2014 Ceres "Composition" Pinot Noir Bannockburn Central Otago (Previously $30)

SKU #1289579 93 points Bob Campbell

 Dense, almost chewy Bannockburn Pinot Noir with black cherry, raspberry, plum and subtle spice flavours. A fine-grained, satisfying wine with good varietal and sub-regional definition.  (8/2016)

91-92 points Raymond Chan

 Pinot Noir fruit, 70% from the ‘Inlet’ vineyard and 30% from the ‘Black Rabbit’ vineyard in Bannockburn, given a cold soak and fermented to 14.0% alc., the wine on skins 25 days and aged 12 months in 34% new French oak. Full, moderately deep, dark ruby-red colour with purple hues, lighter on rim. The nose is deep with rich and ripe fruit aromas of dark red cherry and berry fruits intermixed with liquorice, black mineral, earth and spice notes. The bouquet is restrained, but is harmonious and complete balance. Medium-full bodied, this has a solid and firm core with concentrated black fruit flavours along with spicy plum, liquorice, earth and oak elements. There is plenty of fruit extract, plush tannin presence and weight adding to the palate density, with soft acidity providing a rounded mouthfeel. The fruit is a little shy, but this has good drive, carrying the wine to a fulsome finish. This is a solid and fulsome Pinot Noir with black fruits, spices and earthy flavours. Serve with lamb, beef and venison over the next 5-6 years.

K&L Notes

A very well priced Bannockburn Pinot from some of the best vineyard sites in the village. Quite a masculine, structured style with earthy notes, mountain herbs and crushed schist. Decant this wine and watch it grow with air, fascinating stuff. (Ryan Woodhouse - K&L NZ Wine Buyer)

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Varietal:

Pinot Noir

- One of France's most legendary grapes and the grape that earned Burgundy its reputation. The parent of varietals like Pinot Gris/Grigio and Pinot Blanc, Pinot Noir is blue to violet to indigo in color with relatively thin skins, and it is said to have been cultivated in France for more than 2,000 years. At its best, Pinot Noir creates elegant wines that are filled with primary red fruit aromas and flavors while young, revealing with an array of secondary characteristics like earth, smoke, violet, truffle and game with age. The varietal is also known, perhaps better than any, for its ability to translate terroir, or a sense of place. While the best Pinot Noir still comes from Burgundy, it is being produced with increasing success in cooler climates around the world. In France, it is part of the trifecta of grapes that can go into Champagne, and it is also grown in Alsace, Irancy, Jura, Savoie, Lorraine and Sancerre. Outside of France it is produced under the names Pinot Nero and Blauburgunder in Italy's mountainous regions, as Spätburgunder in Germany and as Blauburgunder in Austria. In the US, Pinot Noir has found suitable growing conditions in the cooler parts of California, including Carneros, the Russian River Valley, the Anderson Valley, the Sonoma Coast, Monterey County, the Santa Lucia Highlands and Santa Barbara County, as well as in Oregon's Willamette Valley. In recent years, New Zealand has demonstrated its ability to interpret this hard-to-grow varietal, with successful bottlings coming from careful and attentive growers in Central Otago, Martinborough and Canterbury. Chile is also an up-and-coming region for Pinot Noir, creating fresh, fruit-forward, early-drinking and affordable Pinots from the coastal Casablanca Valley and the Limari Valley.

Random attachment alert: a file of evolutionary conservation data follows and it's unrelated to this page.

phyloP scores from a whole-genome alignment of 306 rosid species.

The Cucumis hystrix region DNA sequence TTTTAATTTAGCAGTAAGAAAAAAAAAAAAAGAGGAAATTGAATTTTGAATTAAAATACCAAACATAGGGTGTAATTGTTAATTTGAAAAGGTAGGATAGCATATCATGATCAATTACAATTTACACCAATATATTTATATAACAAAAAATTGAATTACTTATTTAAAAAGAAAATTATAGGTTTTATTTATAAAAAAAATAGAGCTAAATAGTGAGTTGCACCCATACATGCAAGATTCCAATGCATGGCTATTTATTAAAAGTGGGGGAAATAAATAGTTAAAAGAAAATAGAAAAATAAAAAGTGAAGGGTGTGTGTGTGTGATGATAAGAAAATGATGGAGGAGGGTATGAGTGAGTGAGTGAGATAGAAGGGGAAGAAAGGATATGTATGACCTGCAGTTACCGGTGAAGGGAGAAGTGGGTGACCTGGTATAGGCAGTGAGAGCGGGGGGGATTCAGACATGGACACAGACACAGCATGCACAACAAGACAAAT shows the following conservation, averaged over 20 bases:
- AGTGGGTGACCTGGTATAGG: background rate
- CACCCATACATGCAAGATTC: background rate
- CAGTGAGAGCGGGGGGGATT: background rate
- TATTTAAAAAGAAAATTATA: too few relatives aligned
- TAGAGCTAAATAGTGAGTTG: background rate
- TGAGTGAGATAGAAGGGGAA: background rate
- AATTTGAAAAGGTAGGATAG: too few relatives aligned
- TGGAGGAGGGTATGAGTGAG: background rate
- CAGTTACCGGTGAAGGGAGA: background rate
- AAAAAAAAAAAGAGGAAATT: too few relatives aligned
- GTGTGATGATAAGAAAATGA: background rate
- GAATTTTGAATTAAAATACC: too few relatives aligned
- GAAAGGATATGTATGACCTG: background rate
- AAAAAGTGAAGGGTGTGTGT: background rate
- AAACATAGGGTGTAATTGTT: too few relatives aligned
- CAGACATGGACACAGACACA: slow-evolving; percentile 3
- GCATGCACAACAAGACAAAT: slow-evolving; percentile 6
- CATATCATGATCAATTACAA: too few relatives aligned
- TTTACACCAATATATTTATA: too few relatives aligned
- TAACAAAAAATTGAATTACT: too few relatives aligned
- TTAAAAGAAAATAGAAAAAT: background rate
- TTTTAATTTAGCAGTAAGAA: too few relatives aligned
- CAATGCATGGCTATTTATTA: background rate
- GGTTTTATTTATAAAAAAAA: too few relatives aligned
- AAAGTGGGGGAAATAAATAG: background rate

Country:

New Zealand

- New Zealand is an extremely diverse wine-growing nation. The long history of producing wine started in the 1830s with wineries such as Mission Estate (1850) and Te Mata Estate (1896) still producing wine today. The two islands hold a multitude of different growing climates ranging from warmer areas such as Hawke’s Bay to very cool regions such as Waitaki, and Awatere. Most regions are defined as Maritime with the exception being Central Otago that has a moderate Continental climate with the high elevation creating dramatic diurnal swings in temperature. The plethora of grapes grown in New Zealand reflects this diverse microclimate make up. Everything has a place here, Bordeaux varietals and Syrah in Hawke’s Bay, Chardonnay and Pinot in Nelson, Pinot Noir and Riesling in Central Otago , aromatic whites in Waipara and pretty much everything you can imagine in Marlborough. New Zealand is also one of the “greenest” wine producing nations on earth (94% of wine certified sustainable in 2013) with a strong focus on organic and Biodynamic farming.